I2 by any suitable means or the power generated
may be used in any other way. The mechanical
with the air temperature leaving tower 52. The
higher the temperature the higher the pressure _ energy in the compressed air may be wasted it
must be in order to give air having a fixed pre
desired and its cooling effect employed in the
determined moisture content.y
y
apparatus of Fig. 2 by eliminating the expander 60
The absolute pressure necessary to give the 14 and passing the heated air from coil 54 and
desired moisture content at any given tempera
valve 68 through valved by-pass line B4 direct to
ture may be determined from the equation given the coil 56 or to use. The lower the temperature
by Walker, Lewis and McAdams, in “Principles
65 of Chemical Engineering” 1923, page 443. The to which the air is cooled in tower 62 the lower
the pressure to which it must be compressed In
equation is:
order to obtain the desired moisture content.
The method of operation described in connec
H: (p)(18.02)
tion with Fig. 2 is the preferred method. How
(P-P)(29)
ever, it will be obvious that the method of mois
70 In this equation:
ture elimination by expansion-cooling described 70
H=humidlty in pounds of Water vapor per in connection with Fig. 1 may be applied to the
pound of dry air.
operation of the processof Fig. 2 by allowing the
P=the absolute pressure.
«
compressed air from line 64 to enter the expander
p=the_ actual partial pressure of water vapor without preheating and to expand therein. YWith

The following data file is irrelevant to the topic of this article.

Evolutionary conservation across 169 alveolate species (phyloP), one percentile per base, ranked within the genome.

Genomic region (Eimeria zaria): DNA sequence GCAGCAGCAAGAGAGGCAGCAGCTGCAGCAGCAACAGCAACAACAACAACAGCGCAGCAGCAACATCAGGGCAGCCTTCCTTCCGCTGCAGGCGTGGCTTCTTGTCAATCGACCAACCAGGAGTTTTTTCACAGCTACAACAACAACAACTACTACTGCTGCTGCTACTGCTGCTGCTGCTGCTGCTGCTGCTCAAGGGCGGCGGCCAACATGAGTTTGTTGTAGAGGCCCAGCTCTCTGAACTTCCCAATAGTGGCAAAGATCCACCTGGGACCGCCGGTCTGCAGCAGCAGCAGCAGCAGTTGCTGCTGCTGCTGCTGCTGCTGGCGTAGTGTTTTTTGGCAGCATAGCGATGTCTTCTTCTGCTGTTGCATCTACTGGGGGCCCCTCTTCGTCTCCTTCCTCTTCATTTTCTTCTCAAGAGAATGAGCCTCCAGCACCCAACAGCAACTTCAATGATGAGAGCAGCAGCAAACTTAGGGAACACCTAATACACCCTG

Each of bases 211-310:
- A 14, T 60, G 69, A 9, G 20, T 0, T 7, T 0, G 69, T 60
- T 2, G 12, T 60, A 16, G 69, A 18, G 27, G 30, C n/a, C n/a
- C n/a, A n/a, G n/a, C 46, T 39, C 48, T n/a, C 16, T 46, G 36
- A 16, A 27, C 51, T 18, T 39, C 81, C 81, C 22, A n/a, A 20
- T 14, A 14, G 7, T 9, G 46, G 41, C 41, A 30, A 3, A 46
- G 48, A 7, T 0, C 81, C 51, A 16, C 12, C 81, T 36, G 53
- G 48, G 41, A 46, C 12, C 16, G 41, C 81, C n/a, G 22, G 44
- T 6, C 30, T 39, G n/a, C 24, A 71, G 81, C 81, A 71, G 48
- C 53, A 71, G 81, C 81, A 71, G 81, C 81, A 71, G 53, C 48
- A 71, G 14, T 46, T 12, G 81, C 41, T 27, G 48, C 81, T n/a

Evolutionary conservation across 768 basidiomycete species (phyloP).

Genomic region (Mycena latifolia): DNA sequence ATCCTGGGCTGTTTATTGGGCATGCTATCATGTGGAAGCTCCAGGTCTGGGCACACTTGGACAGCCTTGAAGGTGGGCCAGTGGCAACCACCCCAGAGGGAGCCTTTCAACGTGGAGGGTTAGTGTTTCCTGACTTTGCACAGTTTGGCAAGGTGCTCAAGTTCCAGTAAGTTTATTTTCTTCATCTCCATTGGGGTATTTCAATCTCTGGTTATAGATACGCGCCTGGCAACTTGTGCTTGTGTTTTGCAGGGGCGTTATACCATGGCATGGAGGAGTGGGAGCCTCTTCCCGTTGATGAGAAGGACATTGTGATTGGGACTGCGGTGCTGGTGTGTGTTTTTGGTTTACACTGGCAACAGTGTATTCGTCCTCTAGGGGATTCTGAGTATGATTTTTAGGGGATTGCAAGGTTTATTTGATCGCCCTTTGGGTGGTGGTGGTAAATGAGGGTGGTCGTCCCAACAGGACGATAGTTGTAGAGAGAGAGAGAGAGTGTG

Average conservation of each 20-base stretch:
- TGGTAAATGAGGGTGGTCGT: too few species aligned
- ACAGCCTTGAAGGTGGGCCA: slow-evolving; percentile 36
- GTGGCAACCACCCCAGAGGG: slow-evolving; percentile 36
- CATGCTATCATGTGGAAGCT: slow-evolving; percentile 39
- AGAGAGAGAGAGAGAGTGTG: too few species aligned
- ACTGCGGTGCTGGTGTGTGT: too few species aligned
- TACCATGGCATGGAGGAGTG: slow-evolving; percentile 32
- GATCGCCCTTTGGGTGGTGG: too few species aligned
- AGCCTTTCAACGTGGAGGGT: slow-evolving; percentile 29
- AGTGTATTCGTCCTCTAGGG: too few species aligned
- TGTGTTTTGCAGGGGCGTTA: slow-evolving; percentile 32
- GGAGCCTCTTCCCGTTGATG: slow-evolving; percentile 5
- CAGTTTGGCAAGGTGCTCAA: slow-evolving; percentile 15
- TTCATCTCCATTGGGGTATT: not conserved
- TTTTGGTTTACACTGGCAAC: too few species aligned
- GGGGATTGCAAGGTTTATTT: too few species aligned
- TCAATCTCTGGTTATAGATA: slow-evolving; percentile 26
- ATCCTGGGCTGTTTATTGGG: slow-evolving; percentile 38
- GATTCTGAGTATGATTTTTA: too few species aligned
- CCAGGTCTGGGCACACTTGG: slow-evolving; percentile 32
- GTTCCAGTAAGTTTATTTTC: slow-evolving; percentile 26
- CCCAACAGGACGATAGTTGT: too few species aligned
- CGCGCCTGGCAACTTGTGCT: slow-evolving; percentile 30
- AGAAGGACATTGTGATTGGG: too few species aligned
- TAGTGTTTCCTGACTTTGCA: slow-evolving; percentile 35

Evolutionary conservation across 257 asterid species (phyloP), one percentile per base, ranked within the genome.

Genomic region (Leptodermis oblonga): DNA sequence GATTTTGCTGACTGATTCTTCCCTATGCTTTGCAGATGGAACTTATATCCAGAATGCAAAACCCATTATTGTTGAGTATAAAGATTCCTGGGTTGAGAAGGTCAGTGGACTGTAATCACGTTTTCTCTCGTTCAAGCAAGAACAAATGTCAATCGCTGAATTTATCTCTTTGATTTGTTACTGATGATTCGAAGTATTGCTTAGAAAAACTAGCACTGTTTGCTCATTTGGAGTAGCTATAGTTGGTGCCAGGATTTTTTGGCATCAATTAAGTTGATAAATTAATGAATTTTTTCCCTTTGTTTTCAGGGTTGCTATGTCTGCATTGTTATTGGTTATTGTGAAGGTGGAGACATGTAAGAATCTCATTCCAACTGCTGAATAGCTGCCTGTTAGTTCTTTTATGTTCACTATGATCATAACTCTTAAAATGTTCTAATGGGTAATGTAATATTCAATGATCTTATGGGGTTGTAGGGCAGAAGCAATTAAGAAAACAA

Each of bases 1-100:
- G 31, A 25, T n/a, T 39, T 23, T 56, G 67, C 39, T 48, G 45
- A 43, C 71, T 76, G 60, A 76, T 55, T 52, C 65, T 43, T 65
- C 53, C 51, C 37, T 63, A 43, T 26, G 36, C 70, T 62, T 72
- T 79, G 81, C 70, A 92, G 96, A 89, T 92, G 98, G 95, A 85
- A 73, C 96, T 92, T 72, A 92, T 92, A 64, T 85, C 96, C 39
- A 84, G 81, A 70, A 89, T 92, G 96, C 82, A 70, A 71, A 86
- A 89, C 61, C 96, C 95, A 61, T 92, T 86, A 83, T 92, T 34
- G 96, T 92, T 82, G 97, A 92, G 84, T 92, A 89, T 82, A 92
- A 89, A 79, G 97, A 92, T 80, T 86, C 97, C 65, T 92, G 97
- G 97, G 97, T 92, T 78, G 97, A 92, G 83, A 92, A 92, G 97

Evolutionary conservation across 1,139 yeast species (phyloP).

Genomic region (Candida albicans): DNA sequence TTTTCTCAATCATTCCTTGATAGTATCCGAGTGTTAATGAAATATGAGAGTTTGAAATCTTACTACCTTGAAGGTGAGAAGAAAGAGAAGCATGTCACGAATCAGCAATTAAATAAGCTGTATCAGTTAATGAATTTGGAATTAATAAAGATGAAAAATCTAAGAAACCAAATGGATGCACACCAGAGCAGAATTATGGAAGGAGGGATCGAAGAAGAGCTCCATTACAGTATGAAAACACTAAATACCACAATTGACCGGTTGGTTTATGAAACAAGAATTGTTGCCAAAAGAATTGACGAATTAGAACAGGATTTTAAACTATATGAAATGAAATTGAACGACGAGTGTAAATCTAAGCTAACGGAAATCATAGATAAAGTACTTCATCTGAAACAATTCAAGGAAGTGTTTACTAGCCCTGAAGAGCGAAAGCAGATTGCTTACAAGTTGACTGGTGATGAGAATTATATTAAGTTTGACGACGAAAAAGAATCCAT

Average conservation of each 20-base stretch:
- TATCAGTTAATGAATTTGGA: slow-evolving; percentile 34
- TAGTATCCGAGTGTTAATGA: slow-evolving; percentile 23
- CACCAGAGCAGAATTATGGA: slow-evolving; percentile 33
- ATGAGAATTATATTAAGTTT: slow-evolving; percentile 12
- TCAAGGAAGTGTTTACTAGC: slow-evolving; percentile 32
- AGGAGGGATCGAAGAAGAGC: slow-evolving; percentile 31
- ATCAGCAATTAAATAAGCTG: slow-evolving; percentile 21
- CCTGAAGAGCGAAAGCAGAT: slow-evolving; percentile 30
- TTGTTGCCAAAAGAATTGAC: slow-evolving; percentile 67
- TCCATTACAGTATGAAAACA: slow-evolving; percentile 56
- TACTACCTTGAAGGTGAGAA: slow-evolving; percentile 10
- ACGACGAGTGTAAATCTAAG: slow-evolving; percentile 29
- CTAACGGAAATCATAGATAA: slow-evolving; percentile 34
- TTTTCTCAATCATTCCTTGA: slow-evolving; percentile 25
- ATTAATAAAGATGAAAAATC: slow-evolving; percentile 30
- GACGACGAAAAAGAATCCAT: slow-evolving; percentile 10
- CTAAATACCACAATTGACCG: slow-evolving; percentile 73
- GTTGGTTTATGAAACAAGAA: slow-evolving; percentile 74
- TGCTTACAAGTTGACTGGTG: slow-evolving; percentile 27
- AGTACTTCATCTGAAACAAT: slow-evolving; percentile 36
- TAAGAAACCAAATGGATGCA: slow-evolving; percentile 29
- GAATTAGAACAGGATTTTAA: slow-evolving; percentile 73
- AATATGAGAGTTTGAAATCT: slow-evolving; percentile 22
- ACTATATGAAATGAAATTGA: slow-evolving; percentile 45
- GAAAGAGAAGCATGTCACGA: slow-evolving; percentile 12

75 at the temperature (from steam tables).
this method of operation the expansion of the 75
2,126,266
air causes cooling and condensation of the ex
cess moisture in the air/i The condensate is then
removed from contact with the expanded air be
fore it becomes heated. ‘With this method of op
eration, the pressure to which the air is corn-n
5
irigeration. Furthermore the moisture content
oi the conditioned air may be accurately and au
tomatically controlled without the use of compli
cated humidity indicating devices such as those
which depend upon “wet” and “dry” bulb ther
mometry;
' pressed is substantially the same as that required
The conditioned air produced by this process
in connection with the operation of the process has particular value in cases where a sterilized
shown by Fig. 1. Similarly, the operation of the atmosphere is desirable; as in hospitals, food pro
process as describedin connection with Fig. 1 cessing, storing and handling, fermentation proc 10
may be arranged with an expander in line 3d esses, etc. The compression of air raises its tem
Iafter valve 30 and before the separator 32.
perature sufiicient to destroy bacteria (in cham
. The air conditioning process as described in
connection with both Fig. 1 and Fig. 2 is par
ticularly efficient in the cleansing of the air dur
ing its treatment. The air not only is washed
before compression (as described in connection
ber il). Furthermore, aside from temperature
eiîect the sudden expansion oi the air after com
pression is also destructive of bacteria.
> In conditioning air for dwellings, special proc
esses, trains and other conveyances, two general
with the towers 4) but is sterilized and again conditions must be met; a dry air which must
washed while under compression, _at which time _ be humidifled and a humid atmosphere which
its volume is reduced correspondingly and such must be dried. The process of the present inven 20
suspended matter as it may contain is concen
tion automatically produces the desired humid
iN) C13
trated in a smaller space. Dust particles, vege
ity regardless of what the humidity of the air
table pollen and the like become not only more happens to be so long as the water contact cool
concentrated in the compressed atmosphere, but ing tower is' in the system. Water contact is un
the high humidity together with the compression necessary however, when the air must be dehu es
insures a high moisture content in the particle
25 itself which aids in its removal. Furthermore, the rnidined except that it is a very effective and
economical method for cooling the air. When
air may be iiltered in either the high or low pres